Quote from Poochiewoochie
From one of those "overbearing" family members that you are talking about.
When my Mom was alive she had dementia. It was very hard for her to answer all the questions that were thrown at her when she went to the doctor or hospital. Plus, IMO most medical professionals have no clue how to treat a dementia patient when they come in. No, she could not comprehend how to use a call light, No, she could not comprehend how to call up and order her food since she lost the ability to use a telephone a long time ago. She could not answer when you asked her the 5 rights-right patient and so on. I was not POA but I had no problem advocating for my Mom since she could not do it herself and trusted me. I had to tell each and every person who treated her that she had dementia because somehow that little fact always seemed to get lost whenever someone told the next person about her.
Instead of being annoyed by family members who do this why not try to understand that maybe there is a reason behind it. I don't think most of them are doing it to be controlling or annoy you. They know their family member that is being treated and maybe, just maybe, there is a reason as to why they are doing it.
We are never annoyed by family members who advocate for their loved ones, or provide much help as you did with your mother.
Someone else mentioned that, even with dementia, we still need to treat our patients. I will always ask my patient questions, especially if I am meeting them for the first time, because I need to see for myself where they are at. I know they have dementia, but that can take many forms and stages and if I'm going to get a sense of the person, I need to talk with them. So what you may have taken for a lack of knowledge was in fact an assessment. We learn a lot by talking with our patients. If they clearly become overwhelmed, or are unable to answer, then I know more about how to work with them.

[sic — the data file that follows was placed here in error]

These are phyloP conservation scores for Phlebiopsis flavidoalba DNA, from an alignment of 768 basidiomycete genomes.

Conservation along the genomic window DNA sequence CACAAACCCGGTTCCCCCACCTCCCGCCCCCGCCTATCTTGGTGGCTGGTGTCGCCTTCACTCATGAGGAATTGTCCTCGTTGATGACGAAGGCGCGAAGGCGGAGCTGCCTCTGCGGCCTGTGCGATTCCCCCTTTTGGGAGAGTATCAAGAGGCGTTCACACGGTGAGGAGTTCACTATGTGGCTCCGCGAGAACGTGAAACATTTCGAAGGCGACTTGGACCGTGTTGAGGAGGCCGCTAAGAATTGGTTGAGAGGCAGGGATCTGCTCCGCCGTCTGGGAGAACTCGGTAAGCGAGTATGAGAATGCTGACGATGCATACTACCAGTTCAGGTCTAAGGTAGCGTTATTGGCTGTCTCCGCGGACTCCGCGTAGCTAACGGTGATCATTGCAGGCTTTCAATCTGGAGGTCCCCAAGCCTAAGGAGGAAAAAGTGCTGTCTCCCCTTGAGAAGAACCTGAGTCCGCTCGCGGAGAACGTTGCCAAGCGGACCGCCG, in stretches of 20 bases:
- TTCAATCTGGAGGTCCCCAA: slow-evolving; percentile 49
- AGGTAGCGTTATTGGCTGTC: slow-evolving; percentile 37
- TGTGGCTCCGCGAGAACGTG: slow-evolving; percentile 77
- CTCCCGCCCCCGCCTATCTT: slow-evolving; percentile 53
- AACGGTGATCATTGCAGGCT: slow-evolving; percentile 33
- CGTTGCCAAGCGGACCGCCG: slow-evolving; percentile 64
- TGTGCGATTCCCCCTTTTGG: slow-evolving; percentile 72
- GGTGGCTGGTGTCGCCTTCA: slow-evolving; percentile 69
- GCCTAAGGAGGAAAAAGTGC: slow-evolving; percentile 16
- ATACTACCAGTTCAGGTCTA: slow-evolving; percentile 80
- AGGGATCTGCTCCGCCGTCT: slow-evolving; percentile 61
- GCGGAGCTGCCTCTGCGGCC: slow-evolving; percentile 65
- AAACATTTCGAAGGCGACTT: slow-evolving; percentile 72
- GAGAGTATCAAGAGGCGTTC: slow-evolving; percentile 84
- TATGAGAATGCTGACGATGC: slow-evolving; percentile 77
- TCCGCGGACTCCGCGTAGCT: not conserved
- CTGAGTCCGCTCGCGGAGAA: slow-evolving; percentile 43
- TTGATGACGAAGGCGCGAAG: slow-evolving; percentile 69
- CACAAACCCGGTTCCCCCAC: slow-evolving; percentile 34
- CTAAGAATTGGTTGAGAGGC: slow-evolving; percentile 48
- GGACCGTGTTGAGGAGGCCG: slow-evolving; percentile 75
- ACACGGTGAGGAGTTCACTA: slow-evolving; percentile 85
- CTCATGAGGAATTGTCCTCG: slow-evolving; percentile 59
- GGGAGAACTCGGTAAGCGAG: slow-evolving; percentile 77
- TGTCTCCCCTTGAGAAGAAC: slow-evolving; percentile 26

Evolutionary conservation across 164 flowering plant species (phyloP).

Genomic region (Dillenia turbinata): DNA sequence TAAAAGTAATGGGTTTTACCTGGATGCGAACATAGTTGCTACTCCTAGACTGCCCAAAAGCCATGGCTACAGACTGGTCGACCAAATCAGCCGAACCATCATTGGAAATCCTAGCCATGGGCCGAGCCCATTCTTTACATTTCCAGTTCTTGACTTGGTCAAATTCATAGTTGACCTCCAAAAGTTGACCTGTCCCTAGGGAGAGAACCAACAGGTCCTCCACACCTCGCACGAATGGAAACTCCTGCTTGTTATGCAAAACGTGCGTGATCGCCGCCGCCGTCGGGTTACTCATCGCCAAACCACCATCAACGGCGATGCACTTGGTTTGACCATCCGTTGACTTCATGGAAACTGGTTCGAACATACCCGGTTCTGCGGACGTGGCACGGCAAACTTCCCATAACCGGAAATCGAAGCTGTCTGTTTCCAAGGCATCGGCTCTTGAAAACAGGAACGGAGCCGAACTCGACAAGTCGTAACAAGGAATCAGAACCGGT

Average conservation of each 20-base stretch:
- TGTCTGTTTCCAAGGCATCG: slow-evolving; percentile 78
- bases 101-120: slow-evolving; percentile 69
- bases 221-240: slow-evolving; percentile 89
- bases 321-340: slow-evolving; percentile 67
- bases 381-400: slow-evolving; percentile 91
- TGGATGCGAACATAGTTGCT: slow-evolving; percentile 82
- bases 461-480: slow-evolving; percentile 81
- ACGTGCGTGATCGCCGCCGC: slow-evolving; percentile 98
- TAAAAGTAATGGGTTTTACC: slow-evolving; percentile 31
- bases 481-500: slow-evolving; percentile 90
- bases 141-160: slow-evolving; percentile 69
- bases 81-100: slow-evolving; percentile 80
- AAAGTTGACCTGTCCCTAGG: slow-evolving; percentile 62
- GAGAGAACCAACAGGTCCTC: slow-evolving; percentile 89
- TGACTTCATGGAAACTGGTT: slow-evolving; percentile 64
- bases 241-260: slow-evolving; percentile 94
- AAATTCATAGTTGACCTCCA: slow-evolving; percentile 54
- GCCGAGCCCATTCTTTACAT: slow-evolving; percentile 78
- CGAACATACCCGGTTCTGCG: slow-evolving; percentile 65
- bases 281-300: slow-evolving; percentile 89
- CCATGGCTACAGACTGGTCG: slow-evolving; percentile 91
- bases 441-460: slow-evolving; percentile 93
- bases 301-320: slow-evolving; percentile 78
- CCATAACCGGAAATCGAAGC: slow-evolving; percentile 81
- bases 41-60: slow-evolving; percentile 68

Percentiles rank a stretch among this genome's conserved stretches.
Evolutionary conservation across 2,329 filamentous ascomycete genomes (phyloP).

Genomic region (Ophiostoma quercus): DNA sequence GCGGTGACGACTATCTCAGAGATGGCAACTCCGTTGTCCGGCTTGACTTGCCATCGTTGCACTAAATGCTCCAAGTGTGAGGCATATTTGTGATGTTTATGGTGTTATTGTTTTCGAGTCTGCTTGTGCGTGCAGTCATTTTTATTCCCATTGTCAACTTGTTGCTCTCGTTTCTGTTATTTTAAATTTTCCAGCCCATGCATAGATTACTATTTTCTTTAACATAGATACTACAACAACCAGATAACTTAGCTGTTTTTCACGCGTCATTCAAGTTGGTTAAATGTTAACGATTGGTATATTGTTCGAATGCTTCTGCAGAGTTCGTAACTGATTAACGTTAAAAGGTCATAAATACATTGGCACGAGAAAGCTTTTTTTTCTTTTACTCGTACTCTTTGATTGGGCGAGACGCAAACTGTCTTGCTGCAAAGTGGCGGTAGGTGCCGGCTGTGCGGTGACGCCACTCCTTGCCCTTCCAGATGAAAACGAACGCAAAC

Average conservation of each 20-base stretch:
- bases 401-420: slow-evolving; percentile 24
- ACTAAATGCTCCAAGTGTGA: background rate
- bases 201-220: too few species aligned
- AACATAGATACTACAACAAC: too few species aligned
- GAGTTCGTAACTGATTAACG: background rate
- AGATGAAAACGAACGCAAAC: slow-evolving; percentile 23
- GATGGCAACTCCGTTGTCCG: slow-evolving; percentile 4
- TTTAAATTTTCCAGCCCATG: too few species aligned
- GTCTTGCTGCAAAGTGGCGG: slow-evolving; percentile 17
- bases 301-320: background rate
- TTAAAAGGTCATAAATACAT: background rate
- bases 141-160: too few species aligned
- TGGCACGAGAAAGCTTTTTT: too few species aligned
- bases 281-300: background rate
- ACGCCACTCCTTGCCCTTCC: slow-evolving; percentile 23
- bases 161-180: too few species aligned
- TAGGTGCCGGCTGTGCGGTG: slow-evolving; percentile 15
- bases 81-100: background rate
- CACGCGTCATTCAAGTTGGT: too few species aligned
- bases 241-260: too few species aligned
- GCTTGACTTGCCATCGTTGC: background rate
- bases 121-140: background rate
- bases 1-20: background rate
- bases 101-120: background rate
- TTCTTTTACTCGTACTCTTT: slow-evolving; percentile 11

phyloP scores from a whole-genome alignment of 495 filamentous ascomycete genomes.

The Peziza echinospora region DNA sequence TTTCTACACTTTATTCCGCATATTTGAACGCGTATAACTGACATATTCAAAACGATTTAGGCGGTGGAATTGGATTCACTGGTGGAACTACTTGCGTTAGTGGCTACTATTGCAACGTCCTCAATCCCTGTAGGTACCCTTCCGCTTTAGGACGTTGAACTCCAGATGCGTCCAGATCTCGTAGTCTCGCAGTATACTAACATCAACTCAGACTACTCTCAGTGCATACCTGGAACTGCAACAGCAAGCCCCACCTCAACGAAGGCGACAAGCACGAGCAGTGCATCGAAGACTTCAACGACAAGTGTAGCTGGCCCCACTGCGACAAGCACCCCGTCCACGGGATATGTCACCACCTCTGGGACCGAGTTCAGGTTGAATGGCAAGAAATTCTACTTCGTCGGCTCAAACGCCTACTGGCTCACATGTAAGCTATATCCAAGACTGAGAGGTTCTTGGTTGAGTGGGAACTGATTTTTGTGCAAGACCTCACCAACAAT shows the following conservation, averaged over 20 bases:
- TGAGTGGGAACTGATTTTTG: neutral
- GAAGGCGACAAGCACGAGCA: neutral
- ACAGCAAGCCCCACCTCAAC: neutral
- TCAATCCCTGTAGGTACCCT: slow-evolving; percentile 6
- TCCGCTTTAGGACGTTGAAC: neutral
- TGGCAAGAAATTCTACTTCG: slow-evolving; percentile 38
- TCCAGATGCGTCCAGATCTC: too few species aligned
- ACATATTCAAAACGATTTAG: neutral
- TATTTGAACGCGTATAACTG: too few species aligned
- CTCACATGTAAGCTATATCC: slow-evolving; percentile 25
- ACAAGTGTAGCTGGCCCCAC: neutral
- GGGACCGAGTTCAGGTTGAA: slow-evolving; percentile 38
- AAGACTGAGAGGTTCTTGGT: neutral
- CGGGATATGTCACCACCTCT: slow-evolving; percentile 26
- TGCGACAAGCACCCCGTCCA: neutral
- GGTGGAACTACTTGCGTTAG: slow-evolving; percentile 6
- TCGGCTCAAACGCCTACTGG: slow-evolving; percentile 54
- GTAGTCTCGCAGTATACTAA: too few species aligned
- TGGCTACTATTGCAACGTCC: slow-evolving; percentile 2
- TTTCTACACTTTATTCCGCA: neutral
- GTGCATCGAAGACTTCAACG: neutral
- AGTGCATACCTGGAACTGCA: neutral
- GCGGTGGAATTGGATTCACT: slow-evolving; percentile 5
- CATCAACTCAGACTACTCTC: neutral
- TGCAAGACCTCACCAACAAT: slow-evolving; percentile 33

I am the first to admit that sometimes we don't have the resources in a hospital setting to provide as much support for people as we would like, so I am always glad for daughters (sons, grandchildren, etc) who are able to help with those tasks such as helping at mealtimes (where I work, nobody has to 'order' meals, but for those who need help eating, it's nice knowing there is somebody to do that). It gives me more time to help those who don't have the family support.
There is a difference between people who are there for their relatives and people who are overbearing. I see both types on a regular bases and some families are more difficult to work with than others. Some are just not willing to trust the staff no matter what, which makes caring for their loved one more difficult, the exact opposite of what they are trying to achieve.
I looked after a very competant woman in her nineties, whose granddaughters insisted on speaking for her, over her, and making plans for her care without her consultation. This case is vastly different from that of you and your mother. She wasn't able to speak for herself, so of course you needed to. My patient could, but her granddaughters felt they knew better. I would like to think this second scenario is closer to what the OP was referencing.
Poochiewoochie, your mother was lucky to have you to advocate for her.
EDIT: I say "we are never annoyed", though I suppose that is a statement of an ideal world. We SHOULD NOT BE, is closer to the truth. I can't speak for everyone, but I do try to understand where everyone is coming from. A family member who is truly advocating for their loved one is a good thing. Sometimes, though, people really are challenging to work with, and it's only human to feel annoyance. It's how we handle the situation that makes the difference.